I VERY much enjoyed seeing De La Soul at Bumbershoot. Saturday night was the 20th birthday of De La Soul's huge first release 3 Feet High and Rising. Rather than simply playing the many hits from that record, De La made the kind of unexpected move that they're known for by taking the audience back in time to hear the many musical influences that went into the making of a hip hop classic. In an 90-minute long set, Plugs 1, 2 & 3 sampled or quoted everyone from Stevie Wonder to Grandmaster Flash to George Benson, and did an extended riff on James Brown's "Pass the Peas." The few of their classic songs that they showcased were updated and rearranged, often for the purpose of revisiting them with an older point of view. Plus they were hella tight, funny as hell, and shit ya'll I hope you were there.
They opened the show with an inspired cover of "This is Radio Clash," reminding us that Punk and Hip Hop were born at the same moment in the same place - Punk downtown and Hip Hop uptown - from the same rebellious explosion of creativity. Word up.
Thank you Drake Lelane for the photo!
Last year Chicago journalist John Conroy was assaulted, seemingly at random, while riding his bike. Knocked unconscious during the incident, he tried to piece together what happened, and more importantly, why. Despite advice from all angles, he doesn't come up with any easy answers.
"We was playing basketball at school, and then we got off the train, and one of the guys said, ‘Let’s do somethin’.’ ‘Like what?’ ‘Like beat up somebody.’ Thirty seconds later you came riding by on your bike....Seeing the way it happened, I had no feeling. Didn’t know what to feel....If it was any other person in that state of mind we was in as a group, it would have happened to anyone. . . . Really wasn’t no reason. Just kids doing kids."
The full story is here.
Friday, September 4, 2009
Legendary filmmaker Melvin Van Peebles is on his way to Seattle for a rare appearance at the Northwest Film Forum. In addition to introducing his latest film "Confessionsofa Ex-Doofus-Itchyfooted Mutha," Van Peebles will be teaching a director's masterclass on Monday, September 7 and hosting a Q & A on September 9.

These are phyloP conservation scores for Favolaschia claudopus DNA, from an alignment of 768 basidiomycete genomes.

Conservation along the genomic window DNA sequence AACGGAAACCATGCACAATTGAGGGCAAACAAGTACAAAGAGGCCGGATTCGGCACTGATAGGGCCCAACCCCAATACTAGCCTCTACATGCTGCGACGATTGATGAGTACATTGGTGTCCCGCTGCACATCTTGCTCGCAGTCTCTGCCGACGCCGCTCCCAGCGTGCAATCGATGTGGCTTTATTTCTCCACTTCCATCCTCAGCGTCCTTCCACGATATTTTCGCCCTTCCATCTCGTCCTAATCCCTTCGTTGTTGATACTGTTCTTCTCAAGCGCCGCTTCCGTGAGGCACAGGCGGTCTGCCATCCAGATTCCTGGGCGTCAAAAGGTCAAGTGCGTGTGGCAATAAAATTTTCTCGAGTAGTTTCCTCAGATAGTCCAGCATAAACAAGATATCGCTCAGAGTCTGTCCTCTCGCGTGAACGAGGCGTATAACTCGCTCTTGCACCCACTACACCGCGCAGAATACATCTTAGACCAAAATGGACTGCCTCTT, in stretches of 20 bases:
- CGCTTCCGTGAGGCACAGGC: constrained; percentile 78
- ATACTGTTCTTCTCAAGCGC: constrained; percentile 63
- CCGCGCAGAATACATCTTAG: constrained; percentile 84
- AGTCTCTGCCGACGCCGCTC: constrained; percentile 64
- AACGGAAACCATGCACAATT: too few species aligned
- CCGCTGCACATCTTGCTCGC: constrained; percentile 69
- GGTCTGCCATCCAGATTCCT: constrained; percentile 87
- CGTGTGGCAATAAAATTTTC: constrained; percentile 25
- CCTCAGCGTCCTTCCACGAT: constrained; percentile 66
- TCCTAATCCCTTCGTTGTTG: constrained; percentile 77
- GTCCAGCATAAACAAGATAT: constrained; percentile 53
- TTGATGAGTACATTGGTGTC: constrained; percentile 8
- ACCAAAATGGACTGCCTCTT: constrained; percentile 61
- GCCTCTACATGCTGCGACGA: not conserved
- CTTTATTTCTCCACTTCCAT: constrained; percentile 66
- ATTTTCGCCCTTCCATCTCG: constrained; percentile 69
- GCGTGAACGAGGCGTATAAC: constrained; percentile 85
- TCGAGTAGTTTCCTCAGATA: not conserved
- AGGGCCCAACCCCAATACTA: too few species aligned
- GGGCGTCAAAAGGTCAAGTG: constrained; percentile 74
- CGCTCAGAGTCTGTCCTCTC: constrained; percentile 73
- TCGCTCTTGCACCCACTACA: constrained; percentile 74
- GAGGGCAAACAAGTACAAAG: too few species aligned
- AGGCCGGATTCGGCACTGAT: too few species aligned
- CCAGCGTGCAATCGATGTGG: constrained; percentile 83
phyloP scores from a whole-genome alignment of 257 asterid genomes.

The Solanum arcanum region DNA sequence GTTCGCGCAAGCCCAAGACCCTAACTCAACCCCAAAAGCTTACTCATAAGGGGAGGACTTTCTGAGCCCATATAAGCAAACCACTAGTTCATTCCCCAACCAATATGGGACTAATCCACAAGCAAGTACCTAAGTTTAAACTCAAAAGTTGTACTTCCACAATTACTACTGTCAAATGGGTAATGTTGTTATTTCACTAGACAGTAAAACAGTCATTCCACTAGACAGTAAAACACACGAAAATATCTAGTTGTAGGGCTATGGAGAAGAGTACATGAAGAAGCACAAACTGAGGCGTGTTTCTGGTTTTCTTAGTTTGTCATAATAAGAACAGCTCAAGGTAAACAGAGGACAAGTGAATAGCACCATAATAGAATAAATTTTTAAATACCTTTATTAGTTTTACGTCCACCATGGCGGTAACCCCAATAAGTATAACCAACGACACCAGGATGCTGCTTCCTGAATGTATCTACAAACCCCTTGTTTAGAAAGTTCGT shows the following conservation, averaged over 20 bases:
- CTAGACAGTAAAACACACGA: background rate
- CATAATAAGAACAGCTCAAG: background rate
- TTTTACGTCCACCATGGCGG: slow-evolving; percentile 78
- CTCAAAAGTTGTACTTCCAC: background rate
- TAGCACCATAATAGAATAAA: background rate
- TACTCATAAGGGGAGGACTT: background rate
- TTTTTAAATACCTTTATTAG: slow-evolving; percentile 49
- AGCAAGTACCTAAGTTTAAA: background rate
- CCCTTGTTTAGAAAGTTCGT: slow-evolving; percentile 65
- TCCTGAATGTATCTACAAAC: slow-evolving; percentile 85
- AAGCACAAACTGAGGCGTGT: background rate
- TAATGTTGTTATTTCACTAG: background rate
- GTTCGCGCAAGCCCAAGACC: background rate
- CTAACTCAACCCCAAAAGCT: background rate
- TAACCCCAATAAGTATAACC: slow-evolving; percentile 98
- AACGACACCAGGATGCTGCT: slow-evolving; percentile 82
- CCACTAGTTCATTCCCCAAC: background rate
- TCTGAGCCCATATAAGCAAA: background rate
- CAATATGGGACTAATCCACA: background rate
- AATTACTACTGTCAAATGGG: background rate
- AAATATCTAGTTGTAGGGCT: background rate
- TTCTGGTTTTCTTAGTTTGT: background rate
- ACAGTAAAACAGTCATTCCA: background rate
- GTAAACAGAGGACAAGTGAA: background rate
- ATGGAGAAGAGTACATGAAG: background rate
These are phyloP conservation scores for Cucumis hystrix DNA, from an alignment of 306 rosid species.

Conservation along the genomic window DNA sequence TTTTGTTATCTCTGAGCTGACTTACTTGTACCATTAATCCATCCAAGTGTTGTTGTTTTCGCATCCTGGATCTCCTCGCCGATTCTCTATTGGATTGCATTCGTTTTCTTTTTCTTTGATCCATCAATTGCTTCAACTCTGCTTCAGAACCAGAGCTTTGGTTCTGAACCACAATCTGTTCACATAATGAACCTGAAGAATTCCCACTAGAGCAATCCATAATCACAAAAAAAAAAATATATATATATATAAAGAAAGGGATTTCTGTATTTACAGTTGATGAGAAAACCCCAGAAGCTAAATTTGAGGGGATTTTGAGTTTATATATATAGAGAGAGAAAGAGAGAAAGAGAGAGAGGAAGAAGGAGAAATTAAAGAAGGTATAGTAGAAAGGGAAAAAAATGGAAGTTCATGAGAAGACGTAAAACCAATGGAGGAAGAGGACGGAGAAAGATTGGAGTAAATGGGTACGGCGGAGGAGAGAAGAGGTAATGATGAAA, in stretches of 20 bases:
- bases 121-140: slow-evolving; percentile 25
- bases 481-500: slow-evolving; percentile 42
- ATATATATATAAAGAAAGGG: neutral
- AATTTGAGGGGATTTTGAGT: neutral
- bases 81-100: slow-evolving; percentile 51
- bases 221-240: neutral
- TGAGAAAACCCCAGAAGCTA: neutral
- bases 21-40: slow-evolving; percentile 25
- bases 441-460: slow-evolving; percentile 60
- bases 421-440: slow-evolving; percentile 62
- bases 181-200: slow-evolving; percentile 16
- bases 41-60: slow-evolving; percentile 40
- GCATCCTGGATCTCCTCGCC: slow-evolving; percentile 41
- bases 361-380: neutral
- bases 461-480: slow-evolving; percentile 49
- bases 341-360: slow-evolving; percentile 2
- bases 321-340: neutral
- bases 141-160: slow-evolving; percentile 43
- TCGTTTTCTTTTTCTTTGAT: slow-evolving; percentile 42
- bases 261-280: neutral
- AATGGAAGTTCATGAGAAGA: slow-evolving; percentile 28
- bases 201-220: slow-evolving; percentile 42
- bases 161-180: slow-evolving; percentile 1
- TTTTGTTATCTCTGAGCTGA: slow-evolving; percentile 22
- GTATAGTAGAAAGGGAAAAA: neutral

After making a series of short autobiographical films in the late 1950's and early 60's, Van Peebles became suddenly and widely known for his uncompromising 1971 film Sweet Sweetback's Baadasssss Song. The film - directed, scripted, edited, scored and marketed by Van Peebles - was also privately funded with a combination of his own money (including a worker's compensation payout after Van Peebles contracted gonorrhea during shooting) and a $50,000 loan from Bill Cosby. The film went on to gross more than $10 million and became a seminal document during the 1970's Black Power movement. The film - which tells the story of a ghetto hero on the run from the white authorities, and is dedicated to "Brothers and sisters who have had enough of the Man" - is cited by many film scholars as the single most influential movie in the history of Independent Black Cinema.
Confessionsofa Ex-Doofus-Itchyfooted Mutha is based on Van Peebles' 1982 Broadway musical "Waltz of the Stork," and stars who else but Van Peebles as the main character from childhood to age 47. It plays the Northwest Film Forum from September 8 to 14. The trailer, below, is irresistible.
Thursday, September 3, 2009
Tuesday, September 1, 2009
Anarchist publishers Hormiga Latina out of Mexico City are raising funds to buy a new printing press and supplies. They've come up to Seattle, sombrero in hand, asking for help. Together, Seattle punk networks, hip hop crews, and the Underground Events Center are pulling out all the stops to get these hard working anarchists the capital they badly need to spread their message of peace, cooperation, and taking down the government.
On September 19, 4 punk bands, 3 MC's, 2 DJ's and crew of break dancers share 2 stages at the Underground. There'll be a taco truck in the parking lot and plenty of beer to go around. Gonna be one hell of a party. Tickets are ONLY available at the door, and in true anarchist fashion the price for entrance ranges from $5 to $15 depending on what you and yours can afford.
Punk bands include Samothrace, Death Raid, RVIVR & Krakatoa. Hip Hop performers include Tulsi, Orbitron, Silver Shadow D, Specs Wizard, & Scratchmaster Joe.
More info about Project Hormiga Libertaria right here. See you at the show!